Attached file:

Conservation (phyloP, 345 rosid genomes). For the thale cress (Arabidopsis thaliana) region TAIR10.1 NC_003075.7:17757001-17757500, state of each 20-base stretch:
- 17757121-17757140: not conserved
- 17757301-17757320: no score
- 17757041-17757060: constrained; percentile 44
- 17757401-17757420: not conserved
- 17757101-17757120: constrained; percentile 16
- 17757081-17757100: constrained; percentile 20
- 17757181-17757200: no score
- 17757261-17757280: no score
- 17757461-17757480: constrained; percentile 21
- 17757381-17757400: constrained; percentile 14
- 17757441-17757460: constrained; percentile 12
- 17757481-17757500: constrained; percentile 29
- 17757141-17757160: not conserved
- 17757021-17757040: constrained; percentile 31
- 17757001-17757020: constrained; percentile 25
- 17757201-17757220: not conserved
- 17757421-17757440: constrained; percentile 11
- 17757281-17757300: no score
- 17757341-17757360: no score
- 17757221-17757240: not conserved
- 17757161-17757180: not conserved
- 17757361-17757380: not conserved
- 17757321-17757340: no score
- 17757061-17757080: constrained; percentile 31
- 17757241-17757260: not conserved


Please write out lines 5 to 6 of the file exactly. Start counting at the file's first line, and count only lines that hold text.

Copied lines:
- 17757401-17757420: not conserved
- 17757101-17757120: constrained; percentile 16